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Title: Fate and Speciation of Gasoline-Derived Lead in Organic Horizons of the Northeastern USA

Abstract

Although legislation in the late 1970s significantly reduced atmospheric lead (Pb) inputs to ecosystems in North America, organic (O) horizons in forests of the northeastern USA still contain up to 30 kg of gasoline-derived Pb ha{sup -1}. The residence time, geochemical behavior, and fate of this contaminant Pb in soils is poorly understood. Here we use forest floor time series data and synchrotron-based X-ray techniques to examine the mobility and speciation of Pb in O horizons collected from remote sites across the northeastern USA. At high elevation (>800 m) sites in Vermont and New York, samples collected from similar locations in 1980, 1990, and early 2000 had indistinguishable Pb contents, ranging ({+-}1{sigma}) from 11 to 29 kg Pb ha{sup -1}. However, at lower elevation and lower latitude sites with mixed vegetation, significant decreases in Pb amount were observed during the two-decade study period. Lower elevation sites ranged from 10 to 20 kg Pb ha{sup -1} in 1980, and from 2 to 10 kg Pb ha{sup -1} 20 yr later. Lead-enriched soil grains were determined to be amorphous with microfocused X-ray diffraction, and Pb concentrations correlated well with Fe on maps generated via microfocused X-ray fluorescence. Bulk Pb L{sub III}-edge X-raymore » absorption spectroscopy of coniferous O horizon samples indicate that Pb is binding to iron-rich soil particles by inner-sphere complexes, most likely to amorphous Fe oxides. Based on our paired regional and microscopic observations, we conclude that Pb is strongly retained in well-drained O horizons, and mobility is governed by decomposition and colloidal transport.« less

Authors:
; ; ; ;
Publication Date:
Research Org.:
Brookhaven National Laboratory (BNL) National Synchrotron Light Source
Sponsoring Org.:
Doe - Office Of Science
OSTI Identifier:
930217
Report Number(s):
BNL-80884-2008-JA
Journal ID: ISSN 0361-5995; SSSJD4; TRN: US200822%%1396
DOE Contract Number:
DE-AC02-98CH10886
Resource Type:
Journal Article
Resource Relation:
Journal Name: Soil Science Society of America Journal; Journal Volume: 70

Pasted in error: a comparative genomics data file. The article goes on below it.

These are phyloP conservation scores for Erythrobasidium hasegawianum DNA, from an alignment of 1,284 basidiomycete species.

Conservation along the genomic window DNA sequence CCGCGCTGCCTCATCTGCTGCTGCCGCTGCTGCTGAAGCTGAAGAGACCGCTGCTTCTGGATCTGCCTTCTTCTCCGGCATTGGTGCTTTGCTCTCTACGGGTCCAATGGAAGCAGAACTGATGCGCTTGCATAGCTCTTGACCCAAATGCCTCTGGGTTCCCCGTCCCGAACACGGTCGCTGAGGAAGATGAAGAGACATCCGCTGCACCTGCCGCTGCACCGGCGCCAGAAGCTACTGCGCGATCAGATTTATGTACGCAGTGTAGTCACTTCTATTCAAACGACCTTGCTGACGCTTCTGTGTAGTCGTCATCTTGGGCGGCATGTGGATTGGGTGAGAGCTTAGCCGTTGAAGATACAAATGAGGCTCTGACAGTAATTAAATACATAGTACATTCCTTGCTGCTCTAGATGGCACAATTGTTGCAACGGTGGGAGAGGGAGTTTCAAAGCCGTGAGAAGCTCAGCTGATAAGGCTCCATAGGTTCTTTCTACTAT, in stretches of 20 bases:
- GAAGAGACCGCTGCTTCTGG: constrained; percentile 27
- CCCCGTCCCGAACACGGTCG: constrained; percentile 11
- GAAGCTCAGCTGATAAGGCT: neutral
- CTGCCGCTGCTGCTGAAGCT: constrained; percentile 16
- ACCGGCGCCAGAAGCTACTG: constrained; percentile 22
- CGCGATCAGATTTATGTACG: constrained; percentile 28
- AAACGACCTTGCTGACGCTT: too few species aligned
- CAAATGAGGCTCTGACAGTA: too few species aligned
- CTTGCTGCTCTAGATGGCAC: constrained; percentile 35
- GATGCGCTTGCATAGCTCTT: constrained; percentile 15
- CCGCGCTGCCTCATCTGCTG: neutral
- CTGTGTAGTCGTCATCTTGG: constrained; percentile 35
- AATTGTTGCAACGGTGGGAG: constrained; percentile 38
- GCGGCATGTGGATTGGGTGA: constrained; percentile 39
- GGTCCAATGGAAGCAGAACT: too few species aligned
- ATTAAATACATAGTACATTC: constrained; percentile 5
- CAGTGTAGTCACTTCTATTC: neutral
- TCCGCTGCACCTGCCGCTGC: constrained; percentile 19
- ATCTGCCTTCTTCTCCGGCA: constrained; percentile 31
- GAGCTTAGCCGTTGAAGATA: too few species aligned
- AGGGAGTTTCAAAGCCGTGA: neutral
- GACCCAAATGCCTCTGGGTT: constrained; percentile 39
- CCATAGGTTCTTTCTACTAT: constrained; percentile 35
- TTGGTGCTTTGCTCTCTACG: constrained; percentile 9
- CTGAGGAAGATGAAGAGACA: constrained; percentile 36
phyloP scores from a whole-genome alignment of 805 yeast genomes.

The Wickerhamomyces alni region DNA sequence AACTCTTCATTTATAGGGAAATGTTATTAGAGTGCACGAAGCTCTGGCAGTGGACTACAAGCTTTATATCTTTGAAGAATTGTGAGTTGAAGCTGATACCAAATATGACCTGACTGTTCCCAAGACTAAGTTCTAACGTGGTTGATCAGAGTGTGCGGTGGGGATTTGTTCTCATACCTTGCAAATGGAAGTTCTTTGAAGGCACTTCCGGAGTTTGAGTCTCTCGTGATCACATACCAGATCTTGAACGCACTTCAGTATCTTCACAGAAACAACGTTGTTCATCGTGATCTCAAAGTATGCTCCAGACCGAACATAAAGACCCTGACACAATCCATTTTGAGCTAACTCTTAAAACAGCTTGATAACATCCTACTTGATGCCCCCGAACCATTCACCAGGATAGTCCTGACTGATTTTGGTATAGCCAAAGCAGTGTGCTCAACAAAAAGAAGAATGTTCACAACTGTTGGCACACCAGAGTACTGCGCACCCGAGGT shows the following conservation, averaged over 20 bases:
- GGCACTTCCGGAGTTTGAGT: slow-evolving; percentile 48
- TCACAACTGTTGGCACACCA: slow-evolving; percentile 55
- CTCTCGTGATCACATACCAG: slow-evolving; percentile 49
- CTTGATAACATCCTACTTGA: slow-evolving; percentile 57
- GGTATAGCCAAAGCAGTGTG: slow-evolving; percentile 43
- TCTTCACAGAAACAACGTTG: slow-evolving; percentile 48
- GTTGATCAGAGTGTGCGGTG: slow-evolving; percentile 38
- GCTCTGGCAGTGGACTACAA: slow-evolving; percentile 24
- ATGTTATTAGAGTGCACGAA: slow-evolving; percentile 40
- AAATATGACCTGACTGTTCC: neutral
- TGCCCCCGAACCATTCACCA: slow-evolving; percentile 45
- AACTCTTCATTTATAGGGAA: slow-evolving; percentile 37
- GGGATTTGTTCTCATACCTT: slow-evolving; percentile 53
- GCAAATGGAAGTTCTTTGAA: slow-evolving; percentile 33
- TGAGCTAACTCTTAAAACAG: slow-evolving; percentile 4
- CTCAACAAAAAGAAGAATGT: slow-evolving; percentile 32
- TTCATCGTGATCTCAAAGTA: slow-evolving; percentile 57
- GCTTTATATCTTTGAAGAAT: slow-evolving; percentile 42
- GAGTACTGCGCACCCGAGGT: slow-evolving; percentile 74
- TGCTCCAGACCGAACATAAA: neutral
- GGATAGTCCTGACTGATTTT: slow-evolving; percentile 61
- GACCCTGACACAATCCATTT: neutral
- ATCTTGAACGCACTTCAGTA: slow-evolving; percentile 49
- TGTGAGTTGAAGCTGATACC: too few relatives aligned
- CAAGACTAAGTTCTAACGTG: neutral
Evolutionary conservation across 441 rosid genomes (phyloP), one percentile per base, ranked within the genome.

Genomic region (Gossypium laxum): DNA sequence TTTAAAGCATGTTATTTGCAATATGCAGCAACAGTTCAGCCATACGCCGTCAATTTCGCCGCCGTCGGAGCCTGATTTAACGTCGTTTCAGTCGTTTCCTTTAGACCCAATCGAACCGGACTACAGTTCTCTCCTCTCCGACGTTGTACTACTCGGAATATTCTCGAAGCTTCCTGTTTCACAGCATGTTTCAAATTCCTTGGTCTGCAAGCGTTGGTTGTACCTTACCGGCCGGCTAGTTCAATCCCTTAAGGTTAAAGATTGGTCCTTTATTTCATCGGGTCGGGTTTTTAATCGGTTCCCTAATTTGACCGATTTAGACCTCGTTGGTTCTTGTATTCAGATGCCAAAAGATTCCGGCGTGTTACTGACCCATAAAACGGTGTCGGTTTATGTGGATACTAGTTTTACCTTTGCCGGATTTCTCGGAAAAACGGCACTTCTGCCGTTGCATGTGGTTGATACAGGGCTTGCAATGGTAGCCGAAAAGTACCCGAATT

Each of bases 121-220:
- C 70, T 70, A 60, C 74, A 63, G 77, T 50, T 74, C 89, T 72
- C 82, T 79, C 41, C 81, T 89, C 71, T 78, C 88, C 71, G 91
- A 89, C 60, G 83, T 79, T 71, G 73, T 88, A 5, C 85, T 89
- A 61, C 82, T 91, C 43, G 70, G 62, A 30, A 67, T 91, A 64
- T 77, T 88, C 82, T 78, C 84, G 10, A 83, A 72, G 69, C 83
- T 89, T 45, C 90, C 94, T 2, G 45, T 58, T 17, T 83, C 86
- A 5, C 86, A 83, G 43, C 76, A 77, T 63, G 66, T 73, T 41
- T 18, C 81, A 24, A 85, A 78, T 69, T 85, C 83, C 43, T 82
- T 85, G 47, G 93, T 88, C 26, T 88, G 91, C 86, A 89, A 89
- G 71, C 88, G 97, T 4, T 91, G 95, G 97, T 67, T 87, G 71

Country of Publication:
United States
Language:
English
Subject:
54 ENVIRONMENTAL SCIENCES; ABSORPTION SPECTROSCOPY; ATMOSPHERICS; COMPLEXES; DATA; DECOMPOSITION; ECOSYSTEMS; FLOORS; FLUORESCENCE; FORESTS; HOUSES; LEAD; LEGISLATION; LEVELS; MAPS; MOBILITY; NEW YORK; NORTH AMERICA; OXIDES; PARTICLES; PLANTS; SOILS; TRANSPORT; USA; VERMONT; X-RAY DIFFRACTION; national synchrotron light source

Citation Formats

Kaste,J., Bostick, B., Friedland, A., Schroth, A., and Siccama, T. Fate and Speciation of Gasoline-Derived Lead in Organic Horizons of the Northeastern USA. United States: N. p., 2006. Web. doi:10.2136/sssaj2005.0321.
Kaste,J., Bostick, B., Friedland, A., Schroth, A., & Siccama, T. Fate and Speciation of Gasoline-Derived Lead in Organic Horizons of the Northeastern USA. United States. doi:10.2136/sssaj2005.0321.
Kaste,J., Bostick, B., Friedland, A., Schroth, A., and Siccama, T. Sun . "Fate and Speciation of Gasoline-Derived Lead in Organic Horizons of the Northeastern USA". United States. doi:10.2136/sssaj2005.0321.
@article{osti_930217,
title = {Fate and Speciation of Gasoline-Derived Lead in Organic Horizons of the Northeastern USA},
author = {Kaste,J. and Bostick, B. and Friedland, A. and Schroth, A. and Siccama, T.},
abstractNote = {Although legislation in the late 1970s significantly reduced atmospheric lead (Pb) inputs to ecosystems in North America, organic (O) horizons in forests of the northeastern USA still contain up to 30 kg of gasoline-derived Pb ha{sup -1}. The residence time, geochemical behavior, and fate of this contaminant Pb in soils is poorly understood. Here we use forest floor time series data and synchrotron-based X-ray techniques to examine the mobility and speciation of Pb in O horizons collected from remote sites across the northeastern USA. At high elevation (>800 m) sites in Vermont and New York, samples collected from similar locations in 1980, 1990, and early 2000 had indistinguishable Pb contents, ranging ({+-}1{sigma}) from 11 to 29 kg Pb ha{sup -1}. However, at lower elevation and lower latitude sites with mixed vegetation, significant decreases in Pb amount were observed during the two-decade study period. Lower elevation sites ranged from 10 to 20 kg Pb ha{sup -1} in 1980, and from 2 to 10 kg Pb ha{sup -1} 20 yr later. Lead-enriched soil grains were determined to be amorphous with microfocused X-ray diffraction, and Pb concentrations correlated well with Fe on maps generated via microfocused X-ray fluorescence. Bulk Pb L{sub III}-edge X-ray absorption spectroscopy of coniferous O horizon samples indicate that Pb is binding to iron-rich soil particles by inner-sphere complexes, most likely to amorphous Fe oxides. Based on our paired regional and microscopic observations, we conclude that Pb is strongly retained in well-drained O horizons, and mobility is governed by decomposition and colloidal transport.},
doi = {10.2136/sssaj2005.0321},
journal = {Soil Science Society of America Journal},
number = ,
volume = 70,
place = {United States},
year = {Sun Jan 01 00:00:00 EST 2006},
month = {Sun Jan 01 00:00:00 EST 2006}
}